The risks of international shocks hitting Australia’s otherwise resilient financial system are growing, the RBA warned on Friday. The nation’s overall financial strength has improved, with the major banks’ capital positions around 50% higher than a decade earlier and tighter mortgage lending standards reducing risk. Ultimately, the ongoing Royal Commission into banking industry misconduct will “contribute to a more resilient financial system,” it said.
However, the central bank outlined concerns about the potential impact of global shocks on the economy, citing an escalation of the trade war, a slowdown in Chinese growth, contagion from emerging market economies and the escalation of banking and sovereign debt problems in Italy. Downside risks to global growth “have become more prominent”, it added.
Domestically, the central bank lists 3 key vulnerabilities:
- Australia has among the world’s highest household debt levels, a legacy of years of explosive housing price growth. While the RBA said that this debt appears mainly to be owned by those able to repay it, there is the risk that highly indebted households would cut back consumption if their financial positions became less secure.
- After a 5-year boom, house prices in Australia have fallen for 12 consecutive months due to stricter lending standards and stretched affordability. The RBA says it believes this slowdown is a “positive development for financial stability,” however risks remain that a sharp slowdown would push borrowers into negative equity.
- The RBA also highlighted the impact of ongoing inquiries into misconduct in the banking system on the nation’s major lenders. The interim report of the so-called Royal Commission criticized a runaway culture of greed and poor behavior and said the banks had pursued profit at the expense of basic honesty.
Singapore Tightens Monetary Policy:
Singapore’s central bank tightened monetary policy for a second time this year, encouraged by steady economic growth despite worsening US-China trade tensions. The Monetary Authority of Singapore, which uses the exchange rate as its main policy tool, raised the slope of its currency band slightly, according to a statement on its website Friday. That implies it will seek an appreciation in the currency. Just over half of the 21 economists surveyed by Bloomberg predicted the move, with the rest expecting no change.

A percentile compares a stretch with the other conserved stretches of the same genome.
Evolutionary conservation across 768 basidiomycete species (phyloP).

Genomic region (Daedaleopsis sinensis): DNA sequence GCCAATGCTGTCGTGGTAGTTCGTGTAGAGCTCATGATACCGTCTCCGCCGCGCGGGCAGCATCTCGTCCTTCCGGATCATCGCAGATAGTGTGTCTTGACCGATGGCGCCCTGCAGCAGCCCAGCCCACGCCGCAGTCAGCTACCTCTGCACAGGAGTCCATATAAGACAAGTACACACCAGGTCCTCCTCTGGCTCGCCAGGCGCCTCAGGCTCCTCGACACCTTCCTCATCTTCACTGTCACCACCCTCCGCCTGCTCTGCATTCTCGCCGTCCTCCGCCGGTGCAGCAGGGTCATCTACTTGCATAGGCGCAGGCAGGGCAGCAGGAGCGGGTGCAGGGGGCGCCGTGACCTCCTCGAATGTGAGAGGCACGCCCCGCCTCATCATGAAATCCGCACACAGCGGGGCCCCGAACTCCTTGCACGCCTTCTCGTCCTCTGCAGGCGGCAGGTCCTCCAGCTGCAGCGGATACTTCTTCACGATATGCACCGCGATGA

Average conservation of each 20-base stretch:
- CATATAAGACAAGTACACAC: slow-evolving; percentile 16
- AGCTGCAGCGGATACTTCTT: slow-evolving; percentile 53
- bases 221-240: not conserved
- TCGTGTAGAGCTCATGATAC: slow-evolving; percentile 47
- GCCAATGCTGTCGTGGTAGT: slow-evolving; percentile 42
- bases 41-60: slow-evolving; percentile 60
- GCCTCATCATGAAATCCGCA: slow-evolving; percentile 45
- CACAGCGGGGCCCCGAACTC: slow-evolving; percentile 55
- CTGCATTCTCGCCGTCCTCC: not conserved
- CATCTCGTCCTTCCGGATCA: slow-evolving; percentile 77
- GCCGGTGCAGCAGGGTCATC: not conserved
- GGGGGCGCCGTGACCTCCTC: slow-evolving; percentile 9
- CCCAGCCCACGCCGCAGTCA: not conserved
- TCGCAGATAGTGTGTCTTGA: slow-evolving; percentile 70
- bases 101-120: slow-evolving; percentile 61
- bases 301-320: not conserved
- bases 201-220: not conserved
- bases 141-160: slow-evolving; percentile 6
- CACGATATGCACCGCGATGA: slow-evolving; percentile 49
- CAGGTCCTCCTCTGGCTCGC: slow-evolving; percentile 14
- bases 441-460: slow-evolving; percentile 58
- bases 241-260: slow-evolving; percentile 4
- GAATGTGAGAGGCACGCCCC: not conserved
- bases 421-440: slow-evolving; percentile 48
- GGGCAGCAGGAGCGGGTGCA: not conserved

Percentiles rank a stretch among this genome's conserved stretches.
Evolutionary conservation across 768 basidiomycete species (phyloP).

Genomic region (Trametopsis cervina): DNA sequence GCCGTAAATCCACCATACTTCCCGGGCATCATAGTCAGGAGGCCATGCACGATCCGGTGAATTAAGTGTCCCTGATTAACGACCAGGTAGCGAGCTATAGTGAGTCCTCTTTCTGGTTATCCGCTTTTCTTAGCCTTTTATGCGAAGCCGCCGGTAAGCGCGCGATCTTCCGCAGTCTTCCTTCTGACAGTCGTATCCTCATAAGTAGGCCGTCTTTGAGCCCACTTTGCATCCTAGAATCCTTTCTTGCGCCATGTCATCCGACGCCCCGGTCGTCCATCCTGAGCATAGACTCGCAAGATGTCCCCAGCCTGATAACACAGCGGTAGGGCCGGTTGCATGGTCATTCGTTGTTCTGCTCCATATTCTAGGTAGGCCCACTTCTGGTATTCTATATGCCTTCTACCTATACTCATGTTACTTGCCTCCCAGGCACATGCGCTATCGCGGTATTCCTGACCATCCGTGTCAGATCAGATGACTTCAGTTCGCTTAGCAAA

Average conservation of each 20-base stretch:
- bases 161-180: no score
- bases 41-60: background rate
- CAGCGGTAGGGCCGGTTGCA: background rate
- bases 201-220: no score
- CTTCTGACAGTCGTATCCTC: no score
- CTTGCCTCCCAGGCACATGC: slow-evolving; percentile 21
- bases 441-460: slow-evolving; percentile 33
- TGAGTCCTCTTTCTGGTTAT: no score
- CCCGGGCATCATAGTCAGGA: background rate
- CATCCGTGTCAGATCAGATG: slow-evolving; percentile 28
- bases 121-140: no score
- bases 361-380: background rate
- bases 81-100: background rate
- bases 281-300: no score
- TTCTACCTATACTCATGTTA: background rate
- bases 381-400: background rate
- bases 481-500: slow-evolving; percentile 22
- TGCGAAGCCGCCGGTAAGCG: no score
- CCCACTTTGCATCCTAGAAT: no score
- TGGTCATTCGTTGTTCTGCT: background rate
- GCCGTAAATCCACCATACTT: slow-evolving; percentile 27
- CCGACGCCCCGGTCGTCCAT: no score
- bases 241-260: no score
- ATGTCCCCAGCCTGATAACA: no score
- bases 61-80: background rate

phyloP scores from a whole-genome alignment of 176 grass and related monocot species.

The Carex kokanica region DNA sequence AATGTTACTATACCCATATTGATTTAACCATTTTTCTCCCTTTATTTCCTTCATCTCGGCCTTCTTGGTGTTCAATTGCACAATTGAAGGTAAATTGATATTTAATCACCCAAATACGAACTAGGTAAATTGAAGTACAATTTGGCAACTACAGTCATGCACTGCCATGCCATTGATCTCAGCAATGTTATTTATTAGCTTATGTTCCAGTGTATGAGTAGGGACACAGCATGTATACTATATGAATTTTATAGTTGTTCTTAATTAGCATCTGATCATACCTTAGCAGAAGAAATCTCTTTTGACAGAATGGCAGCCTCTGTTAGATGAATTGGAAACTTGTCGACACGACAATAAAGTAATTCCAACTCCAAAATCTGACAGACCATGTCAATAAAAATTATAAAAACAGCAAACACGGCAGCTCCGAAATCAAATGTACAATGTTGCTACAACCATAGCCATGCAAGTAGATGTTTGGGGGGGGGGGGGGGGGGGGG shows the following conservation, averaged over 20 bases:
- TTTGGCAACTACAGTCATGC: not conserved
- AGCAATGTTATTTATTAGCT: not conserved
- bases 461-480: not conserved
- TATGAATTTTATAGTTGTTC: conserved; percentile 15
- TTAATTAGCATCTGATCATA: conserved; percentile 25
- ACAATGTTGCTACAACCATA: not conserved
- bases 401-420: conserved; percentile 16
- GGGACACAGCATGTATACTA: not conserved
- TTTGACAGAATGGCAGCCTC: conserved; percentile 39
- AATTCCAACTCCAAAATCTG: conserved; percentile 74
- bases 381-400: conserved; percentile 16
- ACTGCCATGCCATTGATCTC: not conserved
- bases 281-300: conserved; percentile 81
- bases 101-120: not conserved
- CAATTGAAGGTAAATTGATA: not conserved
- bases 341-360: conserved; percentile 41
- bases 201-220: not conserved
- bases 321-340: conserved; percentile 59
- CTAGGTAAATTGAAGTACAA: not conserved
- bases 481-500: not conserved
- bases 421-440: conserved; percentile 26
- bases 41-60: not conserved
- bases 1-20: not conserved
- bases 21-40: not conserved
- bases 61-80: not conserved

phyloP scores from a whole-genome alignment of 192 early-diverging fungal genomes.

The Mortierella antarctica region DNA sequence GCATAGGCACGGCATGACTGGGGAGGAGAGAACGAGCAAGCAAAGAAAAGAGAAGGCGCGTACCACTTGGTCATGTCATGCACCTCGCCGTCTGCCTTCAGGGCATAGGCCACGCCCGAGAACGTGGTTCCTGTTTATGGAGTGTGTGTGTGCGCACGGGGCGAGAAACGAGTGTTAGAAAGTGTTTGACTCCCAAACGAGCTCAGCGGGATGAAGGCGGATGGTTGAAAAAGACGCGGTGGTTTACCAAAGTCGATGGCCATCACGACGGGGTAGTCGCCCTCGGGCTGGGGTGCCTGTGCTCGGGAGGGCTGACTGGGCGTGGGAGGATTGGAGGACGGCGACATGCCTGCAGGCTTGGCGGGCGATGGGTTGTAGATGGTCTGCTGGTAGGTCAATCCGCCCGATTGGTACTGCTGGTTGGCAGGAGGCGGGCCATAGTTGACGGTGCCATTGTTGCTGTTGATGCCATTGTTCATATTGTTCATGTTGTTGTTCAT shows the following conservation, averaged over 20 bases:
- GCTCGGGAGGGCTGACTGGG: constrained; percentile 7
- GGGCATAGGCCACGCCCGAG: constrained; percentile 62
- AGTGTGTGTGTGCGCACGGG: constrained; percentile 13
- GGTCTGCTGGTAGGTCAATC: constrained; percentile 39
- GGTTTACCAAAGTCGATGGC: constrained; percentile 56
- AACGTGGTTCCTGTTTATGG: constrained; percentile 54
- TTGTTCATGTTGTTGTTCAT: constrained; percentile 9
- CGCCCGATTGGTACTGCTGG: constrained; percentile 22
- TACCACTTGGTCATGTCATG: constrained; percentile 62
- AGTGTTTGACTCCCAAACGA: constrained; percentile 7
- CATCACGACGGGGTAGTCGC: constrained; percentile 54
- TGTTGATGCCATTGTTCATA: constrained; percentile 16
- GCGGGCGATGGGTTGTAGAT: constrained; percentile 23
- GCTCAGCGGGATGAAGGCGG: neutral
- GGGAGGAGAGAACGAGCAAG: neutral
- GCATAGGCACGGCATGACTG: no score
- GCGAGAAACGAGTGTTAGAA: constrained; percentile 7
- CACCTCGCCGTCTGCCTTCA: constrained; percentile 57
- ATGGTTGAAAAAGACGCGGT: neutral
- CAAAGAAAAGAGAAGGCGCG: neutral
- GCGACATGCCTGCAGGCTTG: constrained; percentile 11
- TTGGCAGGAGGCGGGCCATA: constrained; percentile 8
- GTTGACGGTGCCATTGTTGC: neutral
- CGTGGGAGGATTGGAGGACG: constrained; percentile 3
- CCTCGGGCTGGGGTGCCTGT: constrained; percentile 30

The central bank sees GDP growth in the upper half of a 2.5-3.5% range in 2018, and indicated it will “moderate slightly” in 2019. Core inflation is expected in the 1.5-2.0% range for 2018, before averaging to 1.5-2.5% in 2019.
A separate report on Friday showed GDP grew an annualized 4.7% in the third quarter from the previous 3 months, compared with a median estimate of 5% in a Bloomberg survey. The economy expanded at a 2.6% year-on-year rate in the three months through September, beating the median projection for 2.4%.
USDSGD slipped back below 1.3800 earlier today, amid Singapore dollar strength after the MAS tightened its currency policy for a second time this year and said modest core-inflationary pressures will remain. With the US dollar expected to continue its strengthening path, a revisit of the 1.3800 handle is probably next week. To the downside, 1.3600 represents a key support.
AUDUSD remains supported around 0.7100, following an uptick earlier today in China’s copper, iron ore imports and trade surplus. However, the currency pair’s downward trend since the start of the year continues to hold, and looks on track to reach its 9-year low at 0.6828 by year-end.
USDCAD pared previous sessions gains earlier today but continues to hold above its 50-day moving average of 1.3019. The downtrend channel, established since July, continues to hold, although the longer term technical bias points to the upside. The pair broke above its multi-year triangle pattern earlier this June – a breakout above of its current 3-month long downtrend channel would suggest a likely retest of the 1.3382 resistance.
USDCNH pared overnight declines to gain back above 6.9000 after the PBOC earlier today set it is daily reference rate weaker than expected. Given the continued monetary policy divergence between China and US, the recent RRR cut is likely to maintain pressure on the yuan.
USDJPY was relatively unchanged Friday after rebounding off its 50-day moving average 14 111.86 last night. The pair is likely to retest the key resistance at 114.50 over the coming weeks – a break above the 16-month high is likely to lead to a run up to the pair’s next resistance at 118.66.
GBPUSD approached its 3-month high of 1.3298, amid a weaker USD overnight and as optimism cautiously builds up in view of a Brexit deal being reached at the EU summit next week. A strong close this week, could set the FX pair up for a breakout above 1.3300 next week.